Jim Harbaugh approached the lectern, thanked the Los Angeles Chargers for another opportunity to coach in the NFL, made a “Shawshank Redemption” reference and proclaimed his goal is to win “multiple” Super Bowls.
The former Michigan coach’s force of personality and colorful analogies were on display as he was officially introduced as the new head coach of the Chargers on Thursday in Inglewood, Calif.
“We’re in one of the great cities there is. One thing I know is Los Angeles, Southern California, they respect talent, effort and winning,” Harbaugh said. “And it needs to be multiple, multiple championships. And we’re gonna be humble and hungry, but that’s our goal.”
Harbaugh’s introduction lasted more than an hour. Before Harbaugh held court with reporters, Chargers owner and chairman Dean Spanos introduced the 60-year-old and told him that the franchise “will do everything in our power to provide you with whatever support and tools you need to be successful.”
The Chargers have gone 36-47 with one playoff appearance in the past five seasons, but they have a franchise quarterback in Justin Herbert for Harbaugh to build around.
Harbaugh, who went on to bring up his love for the sports comedy series “Ted Lasso,” said his excitement about moving to the Chargers was reminiscent of a certain classic film.
“If I could describe it to you, it’d be like Morgan Freeman in ‘Shawshank Redemption.’ … What a free man would feel before a long journey,” Harbaugh said.
Harbaugh’s departure from his alma mater, weeks after guiding Michigan to a national championship, may not exactly be a prison escape — although there was the possibility he would face additional discipline for alleged recruiting violations during the COVID dead period or a sign-stealing scandal.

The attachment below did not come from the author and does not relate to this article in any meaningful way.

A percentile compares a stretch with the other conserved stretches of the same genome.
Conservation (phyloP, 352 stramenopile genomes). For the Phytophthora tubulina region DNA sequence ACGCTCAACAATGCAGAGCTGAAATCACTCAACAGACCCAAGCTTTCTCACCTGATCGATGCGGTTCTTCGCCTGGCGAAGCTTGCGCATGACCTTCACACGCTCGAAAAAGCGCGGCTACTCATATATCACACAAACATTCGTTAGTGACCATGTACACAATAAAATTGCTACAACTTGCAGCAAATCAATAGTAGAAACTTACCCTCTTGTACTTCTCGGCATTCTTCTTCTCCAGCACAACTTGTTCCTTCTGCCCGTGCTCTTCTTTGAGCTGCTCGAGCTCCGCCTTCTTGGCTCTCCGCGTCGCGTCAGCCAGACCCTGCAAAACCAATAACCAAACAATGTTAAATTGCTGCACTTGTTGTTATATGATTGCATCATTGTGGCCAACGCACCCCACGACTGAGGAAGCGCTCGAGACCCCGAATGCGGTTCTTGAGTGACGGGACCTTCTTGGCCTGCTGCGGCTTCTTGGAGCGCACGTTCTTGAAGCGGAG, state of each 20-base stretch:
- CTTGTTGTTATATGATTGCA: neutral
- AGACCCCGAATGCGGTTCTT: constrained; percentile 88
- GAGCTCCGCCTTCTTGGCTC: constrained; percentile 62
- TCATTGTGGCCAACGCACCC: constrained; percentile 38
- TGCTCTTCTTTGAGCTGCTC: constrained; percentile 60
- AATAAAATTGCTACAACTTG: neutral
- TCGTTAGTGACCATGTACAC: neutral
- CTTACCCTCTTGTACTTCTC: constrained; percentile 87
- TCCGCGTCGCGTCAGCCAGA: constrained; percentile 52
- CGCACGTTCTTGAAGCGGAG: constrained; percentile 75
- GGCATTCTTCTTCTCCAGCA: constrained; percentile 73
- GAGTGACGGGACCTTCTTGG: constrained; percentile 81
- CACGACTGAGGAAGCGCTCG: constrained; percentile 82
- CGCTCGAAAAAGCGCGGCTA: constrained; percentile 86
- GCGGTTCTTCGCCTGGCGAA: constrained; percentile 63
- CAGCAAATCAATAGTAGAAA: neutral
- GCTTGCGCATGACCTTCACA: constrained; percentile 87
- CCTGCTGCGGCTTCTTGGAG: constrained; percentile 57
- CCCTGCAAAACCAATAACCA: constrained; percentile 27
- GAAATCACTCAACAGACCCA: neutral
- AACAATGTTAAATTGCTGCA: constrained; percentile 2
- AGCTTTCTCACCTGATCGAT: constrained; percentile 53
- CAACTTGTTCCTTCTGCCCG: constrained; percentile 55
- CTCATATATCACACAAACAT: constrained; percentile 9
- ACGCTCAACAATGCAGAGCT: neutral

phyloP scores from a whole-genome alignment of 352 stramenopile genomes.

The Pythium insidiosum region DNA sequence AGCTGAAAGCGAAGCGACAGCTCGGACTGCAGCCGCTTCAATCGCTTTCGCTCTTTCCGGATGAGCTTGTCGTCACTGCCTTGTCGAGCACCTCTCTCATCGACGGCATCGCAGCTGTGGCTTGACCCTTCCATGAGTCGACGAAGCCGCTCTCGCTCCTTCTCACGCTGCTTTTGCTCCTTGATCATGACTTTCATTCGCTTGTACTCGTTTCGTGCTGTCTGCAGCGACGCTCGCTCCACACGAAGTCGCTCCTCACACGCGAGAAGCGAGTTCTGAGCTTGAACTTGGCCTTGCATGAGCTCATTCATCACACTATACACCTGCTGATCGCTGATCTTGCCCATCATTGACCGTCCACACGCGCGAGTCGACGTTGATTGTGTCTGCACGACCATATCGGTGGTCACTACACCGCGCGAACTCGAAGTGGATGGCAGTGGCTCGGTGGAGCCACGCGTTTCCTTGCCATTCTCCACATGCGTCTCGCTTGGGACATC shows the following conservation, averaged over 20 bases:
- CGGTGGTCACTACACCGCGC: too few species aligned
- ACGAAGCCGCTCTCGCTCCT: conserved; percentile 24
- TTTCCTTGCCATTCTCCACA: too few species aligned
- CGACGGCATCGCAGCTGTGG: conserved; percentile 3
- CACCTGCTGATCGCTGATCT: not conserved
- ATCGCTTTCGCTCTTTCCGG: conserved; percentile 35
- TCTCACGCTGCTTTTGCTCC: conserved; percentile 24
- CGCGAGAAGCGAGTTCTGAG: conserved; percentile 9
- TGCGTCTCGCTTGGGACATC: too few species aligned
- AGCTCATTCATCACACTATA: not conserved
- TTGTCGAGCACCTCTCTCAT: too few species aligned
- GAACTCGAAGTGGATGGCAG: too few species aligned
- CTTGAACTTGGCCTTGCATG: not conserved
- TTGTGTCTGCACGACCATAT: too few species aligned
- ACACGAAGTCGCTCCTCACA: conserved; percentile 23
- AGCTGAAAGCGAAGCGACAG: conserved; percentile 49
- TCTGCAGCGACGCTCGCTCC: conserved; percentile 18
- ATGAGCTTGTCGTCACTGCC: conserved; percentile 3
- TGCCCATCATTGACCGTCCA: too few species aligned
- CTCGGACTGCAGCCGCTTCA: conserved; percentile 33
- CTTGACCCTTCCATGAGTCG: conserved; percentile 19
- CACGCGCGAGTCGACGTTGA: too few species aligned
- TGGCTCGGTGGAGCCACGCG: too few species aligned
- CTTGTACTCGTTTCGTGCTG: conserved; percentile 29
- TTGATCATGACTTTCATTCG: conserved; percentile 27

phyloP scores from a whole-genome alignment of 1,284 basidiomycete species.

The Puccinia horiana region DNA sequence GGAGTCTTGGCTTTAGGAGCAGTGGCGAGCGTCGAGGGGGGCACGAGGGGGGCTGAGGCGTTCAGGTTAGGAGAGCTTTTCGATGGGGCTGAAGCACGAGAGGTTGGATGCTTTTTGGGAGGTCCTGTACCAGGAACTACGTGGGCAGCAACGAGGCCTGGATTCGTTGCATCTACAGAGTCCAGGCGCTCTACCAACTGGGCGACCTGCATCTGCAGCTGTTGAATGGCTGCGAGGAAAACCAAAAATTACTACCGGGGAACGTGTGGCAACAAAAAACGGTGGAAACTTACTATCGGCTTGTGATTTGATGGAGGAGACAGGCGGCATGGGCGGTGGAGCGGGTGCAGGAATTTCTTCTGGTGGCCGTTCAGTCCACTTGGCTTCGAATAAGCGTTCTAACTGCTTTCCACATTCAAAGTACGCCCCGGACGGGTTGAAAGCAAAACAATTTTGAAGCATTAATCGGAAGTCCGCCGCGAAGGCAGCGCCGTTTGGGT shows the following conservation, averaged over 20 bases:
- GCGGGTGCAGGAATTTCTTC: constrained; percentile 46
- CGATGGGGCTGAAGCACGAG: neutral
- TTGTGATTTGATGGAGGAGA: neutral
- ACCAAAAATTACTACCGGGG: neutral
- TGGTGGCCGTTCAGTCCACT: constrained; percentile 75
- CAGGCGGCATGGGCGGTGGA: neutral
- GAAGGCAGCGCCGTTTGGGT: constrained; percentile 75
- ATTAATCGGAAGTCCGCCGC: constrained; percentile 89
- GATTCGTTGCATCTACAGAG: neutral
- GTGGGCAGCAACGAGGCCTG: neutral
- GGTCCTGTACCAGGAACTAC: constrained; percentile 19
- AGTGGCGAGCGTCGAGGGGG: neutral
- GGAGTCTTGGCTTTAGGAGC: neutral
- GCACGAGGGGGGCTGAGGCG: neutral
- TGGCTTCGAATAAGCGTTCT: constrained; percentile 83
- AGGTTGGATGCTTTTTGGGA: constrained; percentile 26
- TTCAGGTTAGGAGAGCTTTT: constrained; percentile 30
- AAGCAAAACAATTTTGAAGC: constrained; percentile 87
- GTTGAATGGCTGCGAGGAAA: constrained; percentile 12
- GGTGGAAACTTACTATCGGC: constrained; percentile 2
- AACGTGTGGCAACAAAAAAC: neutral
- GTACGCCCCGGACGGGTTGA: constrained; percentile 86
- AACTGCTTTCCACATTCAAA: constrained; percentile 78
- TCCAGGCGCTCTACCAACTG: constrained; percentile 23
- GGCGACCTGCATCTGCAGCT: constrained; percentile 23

The former San Francisco 49ers coach was asked why he left college now, and why he chose the Chargers.
“I felt that the Spanos family, the Chargers organization, they made it feel they liked what I did and how I did it,” Harbaugh said. “That’s all you could ever want from somebody that’s employing you. Love of Michigan, but loved the NFL and this opportunity.
“As my dad would say, who’s got it better than us?”
Harbaugh has made a winner out of every team he’s coached. FCS San Diego went 29-6 during Harbaugh’s three seasons (2004-06) before his four-year tenure at Stanford (2007-10) ended with a 12-1 season and an Orange Bowl victory.
With the 49ers, he went 44-19-1 in four seasons and lost Super Bowl XLVII to his brother John Harbaugh and the Baltimore Ravens before a nine-year, 89-25 tenure at Michigan.
Only three head coaches have won both a college national championship and a Super Bowl: Jimmy Johnson, Barry Switzer and Pete Carroll, Harbaugh’s now-retired nemesis in the Pac-12 and the NFC West.
“I want another shot to be simply known as world champions,” Harbaugh said. “The Lombardi Trophy. That’s my mission. Happy and grateful to have this opportunity and already attacking, already a lot of work getting done.”
Harbaugh played the final two seasons of his 14-year NFL playing career with the then-San Diego Chargers in 1999-2000.